The results of this large, population-based observational cohort study suggest that adherence to therapy with statins is generally poor in daily clinical practice in Italy and indicates that nearly 1 in 5 ischemic nonfatal events may be avoided by optimizing adherence to therapy with statins (ie, 0.19 HR reduction, as shown in Table II). Our study indicated that the initial prescription was not followed by any other statin dispensation in 47.5% of newly treated patients [82,145/172,977], who were therefore excluded from the investigated cohort. Furthermore, only 44% of the follow-up period was covered by therapy with statins. Finally, 59.5% of patients used statins for <50% of the follow-up period. These findings support the results of previously published reports that initial therapy with a statin was frequently abandoned just a few months after treatment began.9–13,19,20,26,27 A recent metaanalysis suggested that as many as 6 out of 10 patients may stop taking statins during the first 6 months of treatment.28 The reduction in nonfatal ischemic events observed in the current study is comparable with that reported in a recent observational investigation of primary cardiovascular prevention.16 In that study, compared with patients with <20% adherence, those with adherence ≥80% had an 18% reduction in the risk of coronary artery disease. Statin use has been associated with reductions in the incidence of recurrent acute myocardial infarction and death among patients who have had a myocardial infarction,1,3,29,30 as well as reduced mortality among patients with no previous indication of cardiovascular disease.29 Other trials have enrolled subjects with and without previous cardiovascular diseases, but who were at high risk of future cardiovascular events, and yielded similar results.31,32 Small relative reductions in IHD risk have been found by summarizing the evidence from randomized trials and cohort studies.8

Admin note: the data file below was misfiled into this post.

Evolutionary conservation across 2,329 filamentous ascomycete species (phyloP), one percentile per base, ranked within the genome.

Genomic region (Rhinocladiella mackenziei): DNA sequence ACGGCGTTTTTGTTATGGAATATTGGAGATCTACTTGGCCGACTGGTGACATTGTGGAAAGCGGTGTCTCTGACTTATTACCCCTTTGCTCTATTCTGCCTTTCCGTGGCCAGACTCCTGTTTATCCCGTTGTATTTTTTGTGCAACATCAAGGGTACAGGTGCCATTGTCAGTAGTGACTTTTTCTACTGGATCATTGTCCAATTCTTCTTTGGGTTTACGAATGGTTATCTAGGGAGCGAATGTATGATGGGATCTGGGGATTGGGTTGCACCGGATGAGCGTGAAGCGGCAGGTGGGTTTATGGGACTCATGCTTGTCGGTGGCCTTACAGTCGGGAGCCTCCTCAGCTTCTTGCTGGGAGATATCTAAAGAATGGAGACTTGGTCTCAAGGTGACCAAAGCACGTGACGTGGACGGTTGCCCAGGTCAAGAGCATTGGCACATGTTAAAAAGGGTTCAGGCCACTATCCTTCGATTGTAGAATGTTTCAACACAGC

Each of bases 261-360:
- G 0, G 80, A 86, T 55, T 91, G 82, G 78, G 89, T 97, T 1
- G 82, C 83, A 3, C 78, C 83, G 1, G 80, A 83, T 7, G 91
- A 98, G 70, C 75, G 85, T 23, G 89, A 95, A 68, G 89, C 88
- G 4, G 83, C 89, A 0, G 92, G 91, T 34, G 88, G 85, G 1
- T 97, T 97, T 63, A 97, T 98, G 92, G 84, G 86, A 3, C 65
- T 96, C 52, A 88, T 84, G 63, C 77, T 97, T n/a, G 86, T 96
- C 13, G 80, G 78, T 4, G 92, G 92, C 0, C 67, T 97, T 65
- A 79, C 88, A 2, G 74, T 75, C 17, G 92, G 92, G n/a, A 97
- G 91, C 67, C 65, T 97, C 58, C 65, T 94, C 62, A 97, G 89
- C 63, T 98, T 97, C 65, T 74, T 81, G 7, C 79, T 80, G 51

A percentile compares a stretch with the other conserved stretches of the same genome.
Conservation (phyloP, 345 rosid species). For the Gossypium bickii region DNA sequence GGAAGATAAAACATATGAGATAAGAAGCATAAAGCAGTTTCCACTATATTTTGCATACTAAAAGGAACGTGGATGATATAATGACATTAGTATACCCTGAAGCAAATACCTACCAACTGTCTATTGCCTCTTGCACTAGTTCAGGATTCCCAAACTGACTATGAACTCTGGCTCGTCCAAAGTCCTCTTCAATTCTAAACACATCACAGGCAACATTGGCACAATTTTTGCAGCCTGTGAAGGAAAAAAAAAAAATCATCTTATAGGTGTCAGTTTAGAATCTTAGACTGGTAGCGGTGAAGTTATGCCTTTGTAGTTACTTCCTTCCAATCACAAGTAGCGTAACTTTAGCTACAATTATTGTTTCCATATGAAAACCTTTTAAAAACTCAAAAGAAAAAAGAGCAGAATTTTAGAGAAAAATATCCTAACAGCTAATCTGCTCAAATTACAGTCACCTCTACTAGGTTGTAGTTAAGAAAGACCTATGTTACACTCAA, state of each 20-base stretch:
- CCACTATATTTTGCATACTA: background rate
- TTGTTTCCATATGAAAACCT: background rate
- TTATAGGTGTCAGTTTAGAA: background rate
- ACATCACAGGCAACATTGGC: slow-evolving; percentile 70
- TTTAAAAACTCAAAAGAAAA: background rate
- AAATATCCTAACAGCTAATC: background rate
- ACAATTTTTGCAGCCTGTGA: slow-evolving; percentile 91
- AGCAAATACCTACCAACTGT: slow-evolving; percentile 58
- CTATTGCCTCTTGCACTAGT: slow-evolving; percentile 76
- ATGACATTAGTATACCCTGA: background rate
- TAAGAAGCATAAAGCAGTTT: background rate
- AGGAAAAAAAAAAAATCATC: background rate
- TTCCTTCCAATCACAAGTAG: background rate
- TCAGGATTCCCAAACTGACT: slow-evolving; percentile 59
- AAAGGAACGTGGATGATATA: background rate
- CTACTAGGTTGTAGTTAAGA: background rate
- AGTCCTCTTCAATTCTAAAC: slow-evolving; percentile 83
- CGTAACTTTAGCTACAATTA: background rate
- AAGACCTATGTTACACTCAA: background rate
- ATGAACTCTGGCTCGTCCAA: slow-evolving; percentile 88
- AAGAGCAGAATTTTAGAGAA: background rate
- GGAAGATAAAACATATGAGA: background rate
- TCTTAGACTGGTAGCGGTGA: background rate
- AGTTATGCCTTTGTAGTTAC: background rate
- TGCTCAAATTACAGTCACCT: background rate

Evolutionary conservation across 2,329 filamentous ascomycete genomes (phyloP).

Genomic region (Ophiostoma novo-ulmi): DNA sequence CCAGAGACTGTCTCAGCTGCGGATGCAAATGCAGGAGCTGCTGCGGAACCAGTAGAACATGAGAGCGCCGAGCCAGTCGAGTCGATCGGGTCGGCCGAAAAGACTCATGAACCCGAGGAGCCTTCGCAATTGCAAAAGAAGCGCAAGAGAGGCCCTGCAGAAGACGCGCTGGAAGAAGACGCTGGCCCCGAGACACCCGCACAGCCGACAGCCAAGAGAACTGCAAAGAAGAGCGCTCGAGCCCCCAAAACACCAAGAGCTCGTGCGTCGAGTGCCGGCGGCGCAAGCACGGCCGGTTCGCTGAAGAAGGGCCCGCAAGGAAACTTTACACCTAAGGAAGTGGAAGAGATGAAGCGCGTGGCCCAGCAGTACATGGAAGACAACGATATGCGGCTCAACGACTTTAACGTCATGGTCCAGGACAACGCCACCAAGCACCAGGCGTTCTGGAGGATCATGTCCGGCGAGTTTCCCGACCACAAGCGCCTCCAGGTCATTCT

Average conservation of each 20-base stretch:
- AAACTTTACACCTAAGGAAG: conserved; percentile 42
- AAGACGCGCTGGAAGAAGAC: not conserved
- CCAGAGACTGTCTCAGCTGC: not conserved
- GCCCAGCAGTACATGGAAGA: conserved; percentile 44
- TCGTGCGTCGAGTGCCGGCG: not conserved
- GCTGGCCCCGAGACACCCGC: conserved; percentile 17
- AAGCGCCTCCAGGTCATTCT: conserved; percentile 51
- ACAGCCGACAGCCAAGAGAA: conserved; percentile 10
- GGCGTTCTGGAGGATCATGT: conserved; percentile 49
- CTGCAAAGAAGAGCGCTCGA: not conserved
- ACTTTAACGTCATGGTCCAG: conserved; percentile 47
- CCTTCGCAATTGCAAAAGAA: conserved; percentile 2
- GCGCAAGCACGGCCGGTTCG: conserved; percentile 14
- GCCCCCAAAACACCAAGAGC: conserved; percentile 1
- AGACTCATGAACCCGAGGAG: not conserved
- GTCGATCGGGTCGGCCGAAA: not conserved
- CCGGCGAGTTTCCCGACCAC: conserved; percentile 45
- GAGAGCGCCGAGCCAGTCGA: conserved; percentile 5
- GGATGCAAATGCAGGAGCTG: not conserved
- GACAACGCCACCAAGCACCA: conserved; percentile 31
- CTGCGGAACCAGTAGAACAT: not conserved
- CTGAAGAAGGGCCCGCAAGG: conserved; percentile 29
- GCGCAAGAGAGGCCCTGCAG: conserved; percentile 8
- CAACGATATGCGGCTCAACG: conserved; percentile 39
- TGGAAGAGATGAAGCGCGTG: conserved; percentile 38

Compared with patients who had very low adherence (≤25%), IHD risk was significantly lower in those with low adherence (26%–50%); those with intermediate or high levels of adherence experienced only a modest additional reduction. This implies that, versus negligible adherence, far-from-perfect adherence to a prescribed treatment regimen of statins may offer considerable advantages. We suspect, however, that this unexpected finding might be partially explained by confounding. It is unclear whether the effect size observed across trials varied because of the characteristics of the trials, or because the statin agents had different effects. The Pravastatin or Atorvastatin Evaluation and Infection Therapy-Thrombolysis in Myocardial Infarction 22 trial reported that, compared with patients treated with pravastatin, those who received atorvastatin had a 28% lower risk of death, myocardial infarction, or rehospitalization.33 In our population-based study, which was designed to represent regular clinical practices in Italy, the 4 statins considered in the analysis appeared to be associated with similar changes in cardiac risk, based on the fully adjusted risk model comparing atorvastatin, fluvastatin, pravastatin, and simvastatin as initial pharmacotherapy. Comparable findings have been reported for secondary prevention of myocardial infarction in elderly patients.34 However, we also observed that patients initially treated with pravastatin or simvastatin had lower adherence, suggesting the possibility that there may be a greater incidence of adverse events that influence adherence when an older agent is used.35 Because outcome data for the present study were drawn from the records of hospitalized patients, our findings refer only to nonfatal outcomes. However, there is no evidence that statin therapy has different effects on nonfatal versus fatal coronary event risk36; therefore, the selection of only nonfatal events should not substantially affect the validity of our estimates. This study was unique in several respects. First, it was based on a uniformly organized health care system that allowed a large-scale, population-based design.